Chef Greg Higgins’ guide to Portland, Oregon’s best beer, breakfast, and bar food
“There is an amazing diversity of ingredients here,” Greg Higgins tells me about Portland, Oregon. Higgins grew up in a small town outside of Buffalo, New York, but he’s called Portland home for over 30 years. He’s been the chef/owner of Higgins Restaurant and Bar for more than 20 of those and he won the Best Chef: Northwest James Beard Award in 2002.
Higgins travels a lot. He had just got back from Paragor, France and he was starting to think about the menu for the James Beard Foundation Taste America dinner he’s hosting on Friday with Stephanie Izard, Ken Forkish, and Marissa Burback. “Every time I come home I’m reminded of how much is here. There’s just so much to choose from, especially if you’re into gardening,” he says. “It’s nirvana.”
Higgins’ passion for quality local, and foraged ingredients didn’t start in the last decade when the concept came in vogue. As a kid growing up in the 70s, Higgins took to the woods in his small town of Eden and dug around for mushrooms and other edibles. He was an avid fisherman from a young age and he fished for dinner in small streams there.
“Part of it was just being hungry,” he says, recalling those early days and being raised with four siblings by a single parent—the Higgins house always had a garden from which food was pulled too. “And the other part is just the strange way my brain is wired.” Higgins tells me has been obsessed for as long as he can remember with archeology and anthropology, and the fact that people have lived off the land for centuries fascinates him.
Higgins is a busy man. He tends his own garden on a half-acre plot not far from downtown Portland. “I cook at home more than I go out,” he says. “Monday is pizza night.” Those pizzas, and array of other foods, are cooked outside in a wood-burning brick oven, which he refers to as the backbone of the property. But Higgins does venture from home on occasion. And when he does, this is how he does it.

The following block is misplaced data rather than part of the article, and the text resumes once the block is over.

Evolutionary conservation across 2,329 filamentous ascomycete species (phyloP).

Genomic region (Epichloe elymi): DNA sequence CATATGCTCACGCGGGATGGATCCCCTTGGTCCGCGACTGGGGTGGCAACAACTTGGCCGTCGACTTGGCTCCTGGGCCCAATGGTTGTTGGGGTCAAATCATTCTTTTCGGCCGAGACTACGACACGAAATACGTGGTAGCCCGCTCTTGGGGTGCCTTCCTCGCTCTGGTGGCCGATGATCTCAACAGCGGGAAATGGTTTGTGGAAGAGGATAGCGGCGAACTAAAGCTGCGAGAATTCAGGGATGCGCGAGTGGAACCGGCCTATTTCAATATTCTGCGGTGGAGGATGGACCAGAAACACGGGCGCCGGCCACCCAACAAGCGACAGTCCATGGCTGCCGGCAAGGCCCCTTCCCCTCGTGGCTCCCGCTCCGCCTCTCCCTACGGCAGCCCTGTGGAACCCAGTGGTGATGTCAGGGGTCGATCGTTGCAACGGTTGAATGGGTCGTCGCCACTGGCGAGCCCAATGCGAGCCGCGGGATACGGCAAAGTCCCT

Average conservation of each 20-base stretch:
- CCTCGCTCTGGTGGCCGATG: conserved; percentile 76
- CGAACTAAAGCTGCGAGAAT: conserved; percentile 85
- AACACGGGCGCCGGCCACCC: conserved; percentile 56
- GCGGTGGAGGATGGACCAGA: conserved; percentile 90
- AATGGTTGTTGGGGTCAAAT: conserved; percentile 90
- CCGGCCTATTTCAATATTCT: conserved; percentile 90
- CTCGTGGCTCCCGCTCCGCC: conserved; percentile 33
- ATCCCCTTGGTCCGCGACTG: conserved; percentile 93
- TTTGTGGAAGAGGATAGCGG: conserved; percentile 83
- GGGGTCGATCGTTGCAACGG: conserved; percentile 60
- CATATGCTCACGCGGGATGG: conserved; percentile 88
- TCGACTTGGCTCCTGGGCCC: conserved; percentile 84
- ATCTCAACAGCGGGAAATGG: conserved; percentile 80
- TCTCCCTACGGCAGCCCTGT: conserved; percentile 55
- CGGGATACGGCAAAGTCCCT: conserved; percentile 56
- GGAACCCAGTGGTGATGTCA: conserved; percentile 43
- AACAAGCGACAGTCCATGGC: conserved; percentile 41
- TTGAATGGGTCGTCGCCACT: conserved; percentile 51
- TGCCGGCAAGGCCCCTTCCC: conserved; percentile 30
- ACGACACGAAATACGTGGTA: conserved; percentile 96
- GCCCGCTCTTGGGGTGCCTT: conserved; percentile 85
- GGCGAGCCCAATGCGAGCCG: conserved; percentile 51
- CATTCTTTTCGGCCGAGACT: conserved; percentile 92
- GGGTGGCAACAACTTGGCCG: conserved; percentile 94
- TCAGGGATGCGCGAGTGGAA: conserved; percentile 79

Eating on the Outskirts
“You’ll find a lot of mom and pop places on the outskirts,” Higgins says. His preference is Nak Won, a Korean restaurant that serves rustic homestyle food like pork belly stir-fry, kimchi, and tofu and noodle dishes.
“There’s a place out on the beach called Bell Buoy of Seaside. It’s a retail fish market with great fish and chips. But they sell really fresh seafood and they smoke their own fish. It’s on an estuary and we always go down there and load up on that smoked fish.”
“There’s a cafe at Cornell Farm that was built into an old farmhouse. There’s a beautiful view of the coast range and you can see a ring of hills that separate Portland from the coast. It’s a breakfast and lunch kind of place. The menu changes a lot but get anything that has eggs or baked goods. Sara Strong is a really great chef and baker.”
“Astoundingly good craft beer is quintessentially Portland,” Higgins says. There are more than 60 microbreweries in Portland, but Higgins’ go-tos are Hair of the Dog and Ecliptic. “Hair of the Dog started the real movement and the specialty styles,” Higgins tells me. Alan Sprints, the owner, is a former chef turned brewer, and he travels all over Europe and Asia for inspiration. “John’s funny,” Higgins says of John Harris, Ecliptic Brewing’s owner. “His beers are great, and they’re all named after celestial destinations.”
For an izakaya-style meal, Higgins hits Yuzu. “The menu changes quite a bit, but it’s always classic Japanese drinking food.” Higgins always gets charred peppers and whatever shiso leaf prep there is that day.
“Behind the Museum Café is a great little place. Tomoe Horibuchi, the owner, makes everything herself; little bites like an izakaya in a really cool setting. There is crispy lotus root and salted plums rolled in sugar. But there are always more substantial savory things that always vary and are always perfectly cooked. It’s a great place for tea too. Tomoe always uses the appropriate teaware, so whatever tea you select will be brewed to perfection. It’s a hole in the wall, but once you find it you have to send people.”